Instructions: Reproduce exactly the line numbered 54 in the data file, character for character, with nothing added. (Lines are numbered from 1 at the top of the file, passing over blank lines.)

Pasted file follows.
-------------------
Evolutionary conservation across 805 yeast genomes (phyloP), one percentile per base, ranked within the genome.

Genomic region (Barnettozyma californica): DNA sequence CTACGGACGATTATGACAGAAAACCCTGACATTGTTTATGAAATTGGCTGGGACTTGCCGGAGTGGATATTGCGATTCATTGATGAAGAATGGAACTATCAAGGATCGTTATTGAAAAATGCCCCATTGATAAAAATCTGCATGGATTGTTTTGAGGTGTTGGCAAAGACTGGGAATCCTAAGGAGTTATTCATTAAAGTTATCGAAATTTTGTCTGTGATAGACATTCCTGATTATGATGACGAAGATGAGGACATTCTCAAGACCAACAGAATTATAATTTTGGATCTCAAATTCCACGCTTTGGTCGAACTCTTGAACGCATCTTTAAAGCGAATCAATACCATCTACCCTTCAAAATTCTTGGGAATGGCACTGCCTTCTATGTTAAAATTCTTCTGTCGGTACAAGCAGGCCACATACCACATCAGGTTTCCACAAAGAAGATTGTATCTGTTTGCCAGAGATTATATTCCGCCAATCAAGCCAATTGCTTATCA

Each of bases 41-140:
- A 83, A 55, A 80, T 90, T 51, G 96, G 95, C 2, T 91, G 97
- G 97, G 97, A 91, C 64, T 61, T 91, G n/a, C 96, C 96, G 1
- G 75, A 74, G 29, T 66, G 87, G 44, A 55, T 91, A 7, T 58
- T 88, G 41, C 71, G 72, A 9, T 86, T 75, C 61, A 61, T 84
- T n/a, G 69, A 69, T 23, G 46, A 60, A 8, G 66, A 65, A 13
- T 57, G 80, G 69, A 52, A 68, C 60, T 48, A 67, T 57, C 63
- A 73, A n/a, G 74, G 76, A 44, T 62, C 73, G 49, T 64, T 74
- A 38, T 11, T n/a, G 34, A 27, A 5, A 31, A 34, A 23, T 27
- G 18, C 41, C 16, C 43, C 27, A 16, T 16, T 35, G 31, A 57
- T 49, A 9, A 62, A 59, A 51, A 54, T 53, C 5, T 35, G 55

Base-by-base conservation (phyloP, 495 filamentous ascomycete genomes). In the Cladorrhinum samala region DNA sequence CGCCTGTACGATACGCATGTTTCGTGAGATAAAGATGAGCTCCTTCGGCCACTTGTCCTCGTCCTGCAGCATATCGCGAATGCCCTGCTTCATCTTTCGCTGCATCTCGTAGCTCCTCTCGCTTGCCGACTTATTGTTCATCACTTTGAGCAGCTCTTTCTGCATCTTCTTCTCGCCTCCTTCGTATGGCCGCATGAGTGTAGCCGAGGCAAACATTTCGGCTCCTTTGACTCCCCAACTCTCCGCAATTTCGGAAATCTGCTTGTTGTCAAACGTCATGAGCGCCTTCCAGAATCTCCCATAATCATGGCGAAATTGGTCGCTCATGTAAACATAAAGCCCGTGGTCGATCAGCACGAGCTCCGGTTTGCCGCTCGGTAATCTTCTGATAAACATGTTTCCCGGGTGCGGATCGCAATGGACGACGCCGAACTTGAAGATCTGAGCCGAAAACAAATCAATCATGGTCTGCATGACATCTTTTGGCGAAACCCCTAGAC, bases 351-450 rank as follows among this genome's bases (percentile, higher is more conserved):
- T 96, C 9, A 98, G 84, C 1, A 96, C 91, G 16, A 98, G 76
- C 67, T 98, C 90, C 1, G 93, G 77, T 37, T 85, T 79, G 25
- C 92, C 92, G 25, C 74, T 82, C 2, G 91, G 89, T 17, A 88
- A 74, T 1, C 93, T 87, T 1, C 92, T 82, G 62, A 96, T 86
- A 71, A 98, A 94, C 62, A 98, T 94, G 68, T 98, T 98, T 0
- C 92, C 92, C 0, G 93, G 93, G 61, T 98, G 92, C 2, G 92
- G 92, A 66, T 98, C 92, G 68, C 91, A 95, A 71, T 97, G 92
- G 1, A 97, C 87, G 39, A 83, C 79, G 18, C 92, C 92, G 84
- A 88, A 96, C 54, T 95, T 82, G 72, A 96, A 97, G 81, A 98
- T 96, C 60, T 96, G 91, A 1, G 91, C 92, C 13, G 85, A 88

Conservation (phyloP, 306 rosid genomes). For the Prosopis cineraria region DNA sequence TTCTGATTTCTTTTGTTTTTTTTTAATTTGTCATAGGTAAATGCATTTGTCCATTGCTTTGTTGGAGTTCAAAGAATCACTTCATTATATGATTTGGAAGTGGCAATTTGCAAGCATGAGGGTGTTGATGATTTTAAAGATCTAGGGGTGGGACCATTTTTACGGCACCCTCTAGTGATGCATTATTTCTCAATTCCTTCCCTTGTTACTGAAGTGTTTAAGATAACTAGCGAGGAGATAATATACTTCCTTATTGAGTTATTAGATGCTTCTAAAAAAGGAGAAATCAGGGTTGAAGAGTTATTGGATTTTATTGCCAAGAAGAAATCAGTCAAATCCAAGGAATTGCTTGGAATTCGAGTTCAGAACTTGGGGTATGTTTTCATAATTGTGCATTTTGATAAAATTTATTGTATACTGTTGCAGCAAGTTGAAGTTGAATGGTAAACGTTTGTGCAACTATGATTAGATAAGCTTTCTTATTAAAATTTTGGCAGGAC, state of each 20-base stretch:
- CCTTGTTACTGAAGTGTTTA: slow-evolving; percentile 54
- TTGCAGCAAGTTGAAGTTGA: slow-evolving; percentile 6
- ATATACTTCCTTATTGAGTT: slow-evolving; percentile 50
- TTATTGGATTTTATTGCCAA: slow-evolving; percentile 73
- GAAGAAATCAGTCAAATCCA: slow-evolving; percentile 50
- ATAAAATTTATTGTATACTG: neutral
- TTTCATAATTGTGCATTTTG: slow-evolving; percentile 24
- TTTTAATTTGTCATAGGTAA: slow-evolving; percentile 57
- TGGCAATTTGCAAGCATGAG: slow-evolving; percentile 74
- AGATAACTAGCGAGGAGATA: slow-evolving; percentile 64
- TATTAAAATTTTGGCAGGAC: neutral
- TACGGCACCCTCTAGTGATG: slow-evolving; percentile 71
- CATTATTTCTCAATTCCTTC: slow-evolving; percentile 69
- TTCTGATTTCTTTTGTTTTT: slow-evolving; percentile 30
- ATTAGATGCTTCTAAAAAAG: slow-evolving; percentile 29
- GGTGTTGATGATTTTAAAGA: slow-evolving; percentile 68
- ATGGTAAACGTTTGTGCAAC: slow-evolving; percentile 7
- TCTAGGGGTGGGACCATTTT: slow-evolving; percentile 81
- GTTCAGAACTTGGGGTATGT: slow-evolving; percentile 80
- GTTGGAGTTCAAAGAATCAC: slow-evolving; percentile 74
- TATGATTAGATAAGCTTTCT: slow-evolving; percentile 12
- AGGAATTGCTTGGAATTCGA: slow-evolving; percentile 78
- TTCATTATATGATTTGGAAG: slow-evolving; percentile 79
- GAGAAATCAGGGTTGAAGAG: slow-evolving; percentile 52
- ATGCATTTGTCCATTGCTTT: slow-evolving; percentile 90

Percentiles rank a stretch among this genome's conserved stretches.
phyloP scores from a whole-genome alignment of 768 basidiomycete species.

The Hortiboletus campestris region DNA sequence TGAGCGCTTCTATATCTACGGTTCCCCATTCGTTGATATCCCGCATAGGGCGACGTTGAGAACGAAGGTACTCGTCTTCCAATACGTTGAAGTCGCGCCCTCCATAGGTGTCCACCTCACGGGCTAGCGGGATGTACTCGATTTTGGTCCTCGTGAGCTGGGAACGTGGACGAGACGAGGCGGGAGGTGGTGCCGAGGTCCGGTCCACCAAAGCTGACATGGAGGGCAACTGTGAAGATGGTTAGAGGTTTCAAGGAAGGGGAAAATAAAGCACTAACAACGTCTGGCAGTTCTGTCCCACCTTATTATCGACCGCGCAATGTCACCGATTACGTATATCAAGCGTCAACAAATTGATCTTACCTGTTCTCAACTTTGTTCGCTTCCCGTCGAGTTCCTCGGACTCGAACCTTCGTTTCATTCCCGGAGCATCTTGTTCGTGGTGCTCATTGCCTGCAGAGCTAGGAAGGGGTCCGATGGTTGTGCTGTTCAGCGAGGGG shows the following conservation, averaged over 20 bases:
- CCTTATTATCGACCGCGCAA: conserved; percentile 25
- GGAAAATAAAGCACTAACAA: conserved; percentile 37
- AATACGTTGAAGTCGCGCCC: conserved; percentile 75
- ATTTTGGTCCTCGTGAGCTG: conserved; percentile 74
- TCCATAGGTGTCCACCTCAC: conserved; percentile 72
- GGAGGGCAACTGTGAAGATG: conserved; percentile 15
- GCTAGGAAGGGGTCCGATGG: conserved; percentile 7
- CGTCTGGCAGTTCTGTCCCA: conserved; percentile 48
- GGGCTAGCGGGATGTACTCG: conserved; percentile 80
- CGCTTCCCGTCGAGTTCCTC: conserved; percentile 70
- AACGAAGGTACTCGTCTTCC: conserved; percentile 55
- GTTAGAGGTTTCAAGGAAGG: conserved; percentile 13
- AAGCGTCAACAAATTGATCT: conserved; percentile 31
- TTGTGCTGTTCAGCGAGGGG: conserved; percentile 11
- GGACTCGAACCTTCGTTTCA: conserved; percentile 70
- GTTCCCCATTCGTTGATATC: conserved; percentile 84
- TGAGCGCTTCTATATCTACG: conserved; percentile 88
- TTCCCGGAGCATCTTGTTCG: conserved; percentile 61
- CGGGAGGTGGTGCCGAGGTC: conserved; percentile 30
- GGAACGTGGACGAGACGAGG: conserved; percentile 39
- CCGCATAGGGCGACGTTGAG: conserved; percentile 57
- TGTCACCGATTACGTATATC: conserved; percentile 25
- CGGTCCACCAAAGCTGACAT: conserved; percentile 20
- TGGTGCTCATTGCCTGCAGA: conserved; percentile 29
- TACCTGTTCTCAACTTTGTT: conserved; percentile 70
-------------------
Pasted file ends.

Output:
- CCTTATTATCGACCGCGCAA: conserved; percentile 25